"Everything that is really great and inspiring is created by the individual who can labor in freedom" Albert Einstein

"A dame who knows the ropes isn't likely to get tied up." Mae West

Wednesday, June 3, 2009

Hair today, gone tomorrow

Since I missed the TV broadcast, I watched Farrah's Story this weekend on Hulu. I've liked Farrah Fawcett since I first saw her in the Noxema commercial with Joe Namath and I always felt a kinship with her since we had a common feature - we both had similar big thick hair in the 1970's.

I liked that she stepped out of the cover girl image and wasn't afraid to bare herself in roles like "The Burning Bed." It wasn't surprising that she would do so again in this latest film chronicling her battle with anal cancer.

I've always been fascinated with stories of people dealing with life and death situations, wondering how I would react if faced with the same circumstances - probably something everyone contemplates at one time or another. Watching this film and having shared experiences with family and friends dealing with similar issues, it always astonishes me how much pain and suffering people are willing to endure to stretch life just a bit longer, even while understanding that the final outcome will still be terminal .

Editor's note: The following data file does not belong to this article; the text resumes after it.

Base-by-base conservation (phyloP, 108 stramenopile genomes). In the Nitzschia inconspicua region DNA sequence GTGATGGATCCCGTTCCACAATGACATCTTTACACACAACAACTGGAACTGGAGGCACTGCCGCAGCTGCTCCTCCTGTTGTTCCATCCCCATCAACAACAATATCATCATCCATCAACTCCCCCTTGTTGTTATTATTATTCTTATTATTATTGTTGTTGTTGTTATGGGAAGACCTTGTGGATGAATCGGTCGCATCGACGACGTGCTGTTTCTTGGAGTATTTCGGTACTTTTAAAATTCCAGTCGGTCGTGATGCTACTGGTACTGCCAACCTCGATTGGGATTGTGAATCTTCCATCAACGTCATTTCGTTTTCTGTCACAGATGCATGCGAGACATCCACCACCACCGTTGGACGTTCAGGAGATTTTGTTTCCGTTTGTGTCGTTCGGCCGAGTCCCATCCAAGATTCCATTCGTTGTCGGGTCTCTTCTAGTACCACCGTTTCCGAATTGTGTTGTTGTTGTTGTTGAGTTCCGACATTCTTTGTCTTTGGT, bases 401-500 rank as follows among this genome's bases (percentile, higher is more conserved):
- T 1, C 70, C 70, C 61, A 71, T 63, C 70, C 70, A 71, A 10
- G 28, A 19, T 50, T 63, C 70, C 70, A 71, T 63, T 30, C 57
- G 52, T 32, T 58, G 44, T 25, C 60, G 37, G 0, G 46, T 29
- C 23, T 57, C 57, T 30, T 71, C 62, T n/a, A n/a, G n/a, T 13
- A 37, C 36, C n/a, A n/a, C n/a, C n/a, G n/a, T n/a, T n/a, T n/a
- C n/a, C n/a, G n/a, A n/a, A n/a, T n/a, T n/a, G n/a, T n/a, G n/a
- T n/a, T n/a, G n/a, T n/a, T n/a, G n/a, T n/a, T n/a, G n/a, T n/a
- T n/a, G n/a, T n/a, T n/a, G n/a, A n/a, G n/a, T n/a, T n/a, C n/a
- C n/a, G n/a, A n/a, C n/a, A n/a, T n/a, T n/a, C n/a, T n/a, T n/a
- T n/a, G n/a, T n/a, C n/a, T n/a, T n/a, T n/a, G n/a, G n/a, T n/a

It was hard not to wince with her as she cried out in pain when , similar to a B-movie of an alien abduction, 12-18 inch rods were placed between Farrah's ribs to adminster treatment directly to her tumors. This after numerous surgeries and chemo and radiation. Then came the vomiting, the lethargy, the hair loss and the emotional rollercoaster of news that the tumor is gone, sorry the tumor is back, no the tumors are shrunk, so sorry the tumors are back. I think that the emotional highs and lows are surely as worse than the physical pains.

When something like this strikes your own family, you get so caught up in your own victimization, one forgets how many others in the world are suffering the same thing. Films like this are important to bring to light the private battles that are fought on a daily basis.

I am not certain I would fight that battle to live with all my means and might like Farrah and others I know personally, but perhaps that would change when/if I ever have to look cancer directly in the eye myself.

1 comment:

Ray said...

This was a beautiful post. I've always been a Farrah fan as well, and I admire her even more now.

Do you know who else was Farrah fan? Ayn Rand. For some reason, that surprised me -- pleasantly surprised me. She liked Farrah Fawcett, and she loved the TV show Charlie's Angels.